Microdots can be applied to almost any item of value, for example, guns, audio-visual equipment, jewellery, household equipment, televisions, computer equipment, mobile phones, bicycles, power tools and garden equipment.


The use of microdots to identify vehicles has become a standard practice within the SAPS and forms an integral part of vehicle identification and the investigation process. Microdots are central to the process of identifying cloned vehicles. It is however rarely used by motor vehicle dealers and other businesses to identify possible cloned vehicles.

It is beyond understanding that microdots are not used by businesses as a standard to identify possible stolen motor vehicles and other items and to secure assists.

Taking the above into account, the question remains unanswered if used motor vehicle dealers are doing enough to detect stolen vehicle, to protect themselves and more importantly to protect their customers, the man on the street.


Second-Hand Goods Act

It should also be asked if used motor vehicle dealers adhere to the legal requirements of the country.

The Second-Hand Goods Act, 2009 (Act No. 6 of 2009) makes it a requirement that second-hand motor vehicle dealers (including second-hand motor vehicle parts dealers) must record motor vehicle details. Regulation 9 of the Regulations for Dealers and Recyclers, 2012 specifically outlines the recording of the microdot particulars as per Annexure B2-1, B2-2, B4-1, and B4-2.

In research done by BACSA, it was evident that most used motor vehicle dealers, auctioneers of used vehicles, salvage dealers and used parts dealers do not comply with the Act. This not only leaves them open to prosecution, but also places the unsuspecting buyers at risk.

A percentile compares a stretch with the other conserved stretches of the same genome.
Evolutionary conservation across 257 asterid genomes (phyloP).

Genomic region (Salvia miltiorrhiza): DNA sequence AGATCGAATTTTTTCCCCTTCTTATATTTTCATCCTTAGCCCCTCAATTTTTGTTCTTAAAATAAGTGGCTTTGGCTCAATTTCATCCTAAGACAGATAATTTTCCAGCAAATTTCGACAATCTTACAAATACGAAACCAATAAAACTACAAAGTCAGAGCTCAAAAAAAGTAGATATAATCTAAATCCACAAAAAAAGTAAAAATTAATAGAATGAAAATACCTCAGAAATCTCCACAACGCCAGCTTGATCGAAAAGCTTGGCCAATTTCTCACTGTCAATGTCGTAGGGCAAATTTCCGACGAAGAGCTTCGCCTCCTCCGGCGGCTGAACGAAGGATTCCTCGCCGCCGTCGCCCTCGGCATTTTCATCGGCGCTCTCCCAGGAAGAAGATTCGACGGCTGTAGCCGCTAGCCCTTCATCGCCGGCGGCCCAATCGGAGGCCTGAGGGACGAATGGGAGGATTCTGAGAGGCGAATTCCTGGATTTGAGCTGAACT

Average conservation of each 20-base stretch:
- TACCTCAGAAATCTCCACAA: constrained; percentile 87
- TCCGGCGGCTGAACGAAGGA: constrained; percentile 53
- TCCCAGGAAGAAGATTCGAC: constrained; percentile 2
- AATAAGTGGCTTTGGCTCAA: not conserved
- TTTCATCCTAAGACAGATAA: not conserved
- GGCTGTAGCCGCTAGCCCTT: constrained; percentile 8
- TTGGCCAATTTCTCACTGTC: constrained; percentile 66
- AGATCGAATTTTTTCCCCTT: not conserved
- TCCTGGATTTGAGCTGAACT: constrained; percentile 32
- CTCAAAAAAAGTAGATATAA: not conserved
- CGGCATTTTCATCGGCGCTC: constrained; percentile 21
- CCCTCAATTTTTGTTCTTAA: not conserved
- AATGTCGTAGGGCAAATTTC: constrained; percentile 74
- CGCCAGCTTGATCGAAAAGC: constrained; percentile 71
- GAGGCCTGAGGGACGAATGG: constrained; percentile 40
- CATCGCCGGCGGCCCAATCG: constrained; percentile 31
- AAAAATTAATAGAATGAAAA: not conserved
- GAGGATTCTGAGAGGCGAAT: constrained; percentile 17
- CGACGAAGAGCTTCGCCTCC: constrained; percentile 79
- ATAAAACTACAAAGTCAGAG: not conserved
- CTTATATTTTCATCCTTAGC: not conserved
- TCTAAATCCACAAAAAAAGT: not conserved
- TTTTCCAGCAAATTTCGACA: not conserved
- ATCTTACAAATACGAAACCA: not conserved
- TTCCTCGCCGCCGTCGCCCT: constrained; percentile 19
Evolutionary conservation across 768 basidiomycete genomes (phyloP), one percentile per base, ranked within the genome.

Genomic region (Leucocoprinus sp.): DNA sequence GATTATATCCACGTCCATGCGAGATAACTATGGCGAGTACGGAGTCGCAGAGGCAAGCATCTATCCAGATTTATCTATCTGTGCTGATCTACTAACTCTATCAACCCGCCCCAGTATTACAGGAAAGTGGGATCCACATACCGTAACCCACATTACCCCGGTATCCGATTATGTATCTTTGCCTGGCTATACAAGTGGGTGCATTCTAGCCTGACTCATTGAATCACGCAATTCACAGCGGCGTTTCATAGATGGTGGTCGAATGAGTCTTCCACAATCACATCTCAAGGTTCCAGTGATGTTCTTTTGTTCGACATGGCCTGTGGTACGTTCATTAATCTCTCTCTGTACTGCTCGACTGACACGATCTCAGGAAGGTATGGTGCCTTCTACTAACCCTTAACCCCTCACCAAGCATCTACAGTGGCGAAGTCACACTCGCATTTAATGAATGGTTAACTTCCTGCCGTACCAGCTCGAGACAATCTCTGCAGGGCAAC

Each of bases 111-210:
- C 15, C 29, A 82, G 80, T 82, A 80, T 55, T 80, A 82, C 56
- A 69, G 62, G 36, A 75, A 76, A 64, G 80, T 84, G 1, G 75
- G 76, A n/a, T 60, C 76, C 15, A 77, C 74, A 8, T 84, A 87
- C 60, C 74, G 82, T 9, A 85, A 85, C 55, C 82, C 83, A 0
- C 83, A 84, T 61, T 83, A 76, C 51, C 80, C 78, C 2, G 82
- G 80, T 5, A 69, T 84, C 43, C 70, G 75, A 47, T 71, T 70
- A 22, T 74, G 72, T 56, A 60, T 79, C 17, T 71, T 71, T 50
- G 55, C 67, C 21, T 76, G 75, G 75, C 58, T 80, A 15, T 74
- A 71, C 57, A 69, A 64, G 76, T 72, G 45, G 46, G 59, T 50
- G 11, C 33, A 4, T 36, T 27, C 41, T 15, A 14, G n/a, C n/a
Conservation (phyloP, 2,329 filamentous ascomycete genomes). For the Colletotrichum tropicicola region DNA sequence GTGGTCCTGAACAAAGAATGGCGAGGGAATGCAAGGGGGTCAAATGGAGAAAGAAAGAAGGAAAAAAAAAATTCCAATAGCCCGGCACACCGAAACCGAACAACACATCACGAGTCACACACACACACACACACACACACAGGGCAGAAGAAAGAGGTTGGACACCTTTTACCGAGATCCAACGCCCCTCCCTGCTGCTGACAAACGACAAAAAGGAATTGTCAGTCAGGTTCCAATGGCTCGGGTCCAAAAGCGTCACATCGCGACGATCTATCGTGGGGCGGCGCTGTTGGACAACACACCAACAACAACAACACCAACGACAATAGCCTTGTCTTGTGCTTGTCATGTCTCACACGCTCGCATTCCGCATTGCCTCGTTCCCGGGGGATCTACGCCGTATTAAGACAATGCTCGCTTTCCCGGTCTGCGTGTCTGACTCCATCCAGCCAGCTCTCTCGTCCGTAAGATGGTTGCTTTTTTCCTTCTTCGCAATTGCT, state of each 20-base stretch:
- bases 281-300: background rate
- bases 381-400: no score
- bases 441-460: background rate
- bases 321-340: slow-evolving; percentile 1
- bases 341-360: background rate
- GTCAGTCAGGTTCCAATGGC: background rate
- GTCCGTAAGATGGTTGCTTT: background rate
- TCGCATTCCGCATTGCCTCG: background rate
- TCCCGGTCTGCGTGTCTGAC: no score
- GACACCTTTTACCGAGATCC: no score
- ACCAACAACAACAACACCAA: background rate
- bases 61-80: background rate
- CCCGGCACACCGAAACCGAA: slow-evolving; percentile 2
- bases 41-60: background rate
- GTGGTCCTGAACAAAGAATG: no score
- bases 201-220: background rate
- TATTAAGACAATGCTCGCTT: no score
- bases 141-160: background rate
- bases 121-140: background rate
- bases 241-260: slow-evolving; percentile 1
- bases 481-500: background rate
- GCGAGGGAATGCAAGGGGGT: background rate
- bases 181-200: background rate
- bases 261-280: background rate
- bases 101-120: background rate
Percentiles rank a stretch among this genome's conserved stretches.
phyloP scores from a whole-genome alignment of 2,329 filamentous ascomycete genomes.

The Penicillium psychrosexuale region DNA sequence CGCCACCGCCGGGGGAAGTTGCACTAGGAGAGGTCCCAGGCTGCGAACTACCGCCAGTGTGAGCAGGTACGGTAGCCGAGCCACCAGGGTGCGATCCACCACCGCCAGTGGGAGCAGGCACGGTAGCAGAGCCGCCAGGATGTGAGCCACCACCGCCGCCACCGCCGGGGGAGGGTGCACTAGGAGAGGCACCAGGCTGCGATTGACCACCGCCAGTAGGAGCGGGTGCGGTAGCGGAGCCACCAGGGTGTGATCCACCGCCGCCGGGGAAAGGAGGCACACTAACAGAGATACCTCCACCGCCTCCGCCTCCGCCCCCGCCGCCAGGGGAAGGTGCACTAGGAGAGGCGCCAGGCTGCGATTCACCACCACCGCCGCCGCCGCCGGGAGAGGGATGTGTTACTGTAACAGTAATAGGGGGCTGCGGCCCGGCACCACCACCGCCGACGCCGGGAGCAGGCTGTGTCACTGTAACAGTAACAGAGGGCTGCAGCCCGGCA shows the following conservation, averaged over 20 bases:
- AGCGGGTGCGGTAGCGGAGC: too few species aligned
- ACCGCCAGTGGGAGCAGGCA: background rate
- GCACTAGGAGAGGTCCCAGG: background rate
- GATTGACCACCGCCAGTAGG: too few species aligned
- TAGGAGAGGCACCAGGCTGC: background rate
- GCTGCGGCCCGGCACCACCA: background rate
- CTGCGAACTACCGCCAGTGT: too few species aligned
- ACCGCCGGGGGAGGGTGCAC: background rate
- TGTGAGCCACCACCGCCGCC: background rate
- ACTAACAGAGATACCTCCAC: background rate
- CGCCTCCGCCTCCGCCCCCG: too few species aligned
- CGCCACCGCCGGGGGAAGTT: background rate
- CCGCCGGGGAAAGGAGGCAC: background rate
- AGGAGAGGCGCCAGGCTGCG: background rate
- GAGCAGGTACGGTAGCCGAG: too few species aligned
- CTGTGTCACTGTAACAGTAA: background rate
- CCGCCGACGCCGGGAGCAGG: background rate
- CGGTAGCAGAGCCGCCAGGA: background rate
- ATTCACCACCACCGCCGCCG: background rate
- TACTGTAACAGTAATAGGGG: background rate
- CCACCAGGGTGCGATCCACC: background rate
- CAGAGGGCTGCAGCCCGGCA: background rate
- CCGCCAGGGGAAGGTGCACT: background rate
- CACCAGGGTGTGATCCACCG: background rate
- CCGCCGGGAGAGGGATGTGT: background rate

BACSA is of the opinion that a consumer who purchased a stolen vehicle from a dealer, banks that finances the vehicles or the insurance companies could possibly hold the dealer liable for their losses. This is especially true if considering that the dealer could have prevented this if the microdots on the vehicle was verified as required by the Second Hand Goods Act of 2009.

 Traditionally, most checks done are based on the Vehicle Identification Number (VIN), also known as the chassis number. This is a unique 17-digit number that should be on all the vehicle documents and should relate to VIN found on the vehicle. However, criminals have become experts in getting rid of a vehicle’s original identity number by changing or cloning it to those of legally owned vehicles. With the introduction of microdots, it gave a completely new secured way to identify a vehicle. The only sure way to obtain the original identity of the vehicle is to verify the microdots on it as compared to the VIN details. The microdot must physically be read and verified. A data check only, even with the PIN of the microdot obtained from a certificate, has little value.


Reputable vehicle dealers

It is strongly recommended that buyers of used motor vehicles should not buy a vehicle if a microdot confirmation certificate was not issued for the vehicle by a reputable accredited microdot fitment centre. If a vehicle has not been fitted, it should be verified and fitted with microdots. For information on accredited fitment centres near you, please contact the Microdot Association of Southern Africa (www.microdotassociation.co.za).